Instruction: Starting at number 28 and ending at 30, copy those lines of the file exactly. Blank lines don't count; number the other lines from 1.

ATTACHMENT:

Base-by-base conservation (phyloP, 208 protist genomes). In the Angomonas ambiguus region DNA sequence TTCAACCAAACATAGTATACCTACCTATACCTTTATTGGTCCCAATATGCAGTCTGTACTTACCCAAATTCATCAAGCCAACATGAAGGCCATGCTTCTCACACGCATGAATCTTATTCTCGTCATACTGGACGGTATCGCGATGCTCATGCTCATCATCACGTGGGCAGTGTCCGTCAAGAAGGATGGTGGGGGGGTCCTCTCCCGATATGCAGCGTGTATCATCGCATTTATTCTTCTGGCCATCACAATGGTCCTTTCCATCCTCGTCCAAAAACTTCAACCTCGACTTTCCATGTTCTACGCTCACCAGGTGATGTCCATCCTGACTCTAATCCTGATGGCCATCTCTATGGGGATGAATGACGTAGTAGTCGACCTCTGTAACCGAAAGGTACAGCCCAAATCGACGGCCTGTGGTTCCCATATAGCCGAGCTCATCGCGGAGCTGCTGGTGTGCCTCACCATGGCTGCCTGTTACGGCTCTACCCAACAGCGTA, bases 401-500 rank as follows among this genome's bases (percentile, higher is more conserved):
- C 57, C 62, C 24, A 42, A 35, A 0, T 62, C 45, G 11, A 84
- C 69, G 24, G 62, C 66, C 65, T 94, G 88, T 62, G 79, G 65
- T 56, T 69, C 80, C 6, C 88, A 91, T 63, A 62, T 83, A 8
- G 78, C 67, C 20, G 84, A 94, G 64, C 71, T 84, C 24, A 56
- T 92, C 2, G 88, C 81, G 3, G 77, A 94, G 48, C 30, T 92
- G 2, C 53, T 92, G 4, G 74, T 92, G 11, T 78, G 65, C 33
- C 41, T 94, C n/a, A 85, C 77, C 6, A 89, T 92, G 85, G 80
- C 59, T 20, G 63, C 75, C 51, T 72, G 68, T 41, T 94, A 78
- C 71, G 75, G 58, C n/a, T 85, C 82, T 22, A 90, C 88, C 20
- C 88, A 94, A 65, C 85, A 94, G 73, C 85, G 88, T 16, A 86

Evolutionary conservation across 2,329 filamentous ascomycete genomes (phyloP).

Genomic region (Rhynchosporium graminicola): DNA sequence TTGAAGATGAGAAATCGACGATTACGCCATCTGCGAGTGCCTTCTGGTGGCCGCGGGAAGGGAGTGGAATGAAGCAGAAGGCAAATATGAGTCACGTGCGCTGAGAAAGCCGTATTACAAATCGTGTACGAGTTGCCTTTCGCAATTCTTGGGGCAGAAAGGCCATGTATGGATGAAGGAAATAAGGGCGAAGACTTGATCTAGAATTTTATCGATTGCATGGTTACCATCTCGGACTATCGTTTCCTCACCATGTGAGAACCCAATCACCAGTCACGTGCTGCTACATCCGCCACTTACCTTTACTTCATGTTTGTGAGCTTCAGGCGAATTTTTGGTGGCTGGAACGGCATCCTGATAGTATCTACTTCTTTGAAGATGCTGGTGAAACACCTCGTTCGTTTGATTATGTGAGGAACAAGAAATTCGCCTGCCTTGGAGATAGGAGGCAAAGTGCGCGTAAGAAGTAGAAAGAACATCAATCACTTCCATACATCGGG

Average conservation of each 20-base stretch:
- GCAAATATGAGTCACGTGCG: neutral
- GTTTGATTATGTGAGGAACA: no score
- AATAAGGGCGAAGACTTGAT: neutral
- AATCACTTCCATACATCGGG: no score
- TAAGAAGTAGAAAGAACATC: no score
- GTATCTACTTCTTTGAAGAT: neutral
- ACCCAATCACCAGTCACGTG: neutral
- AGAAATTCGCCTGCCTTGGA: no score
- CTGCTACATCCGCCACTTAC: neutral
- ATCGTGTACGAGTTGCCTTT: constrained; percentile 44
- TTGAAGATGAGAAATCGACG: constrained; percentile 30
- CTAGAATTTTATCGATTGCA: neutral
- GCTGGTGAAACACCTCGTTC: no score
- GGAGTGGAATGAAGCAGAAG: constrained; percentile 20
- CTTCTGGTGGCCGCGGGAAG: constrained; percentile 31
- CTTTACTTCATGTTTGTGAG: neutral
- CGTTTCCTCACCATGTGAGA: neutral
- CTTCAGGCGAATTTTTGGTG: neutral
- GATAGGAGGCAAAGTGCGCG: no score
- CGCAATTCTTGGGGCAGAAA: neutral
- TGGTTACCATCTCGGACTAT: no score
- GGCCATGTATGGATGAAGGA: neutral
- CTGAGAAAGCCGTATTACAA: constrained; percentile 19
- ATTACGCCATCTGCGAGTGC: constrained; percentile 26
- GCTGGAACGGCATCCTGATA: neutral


- GGAGTGGAATGAAGCAGAAG: constrained; percentile 20
- CTTCTGGTGGCCGCGGGAAG: constrained; percentile 31
- CTTTACTTCATGTTTGTGAG: neutral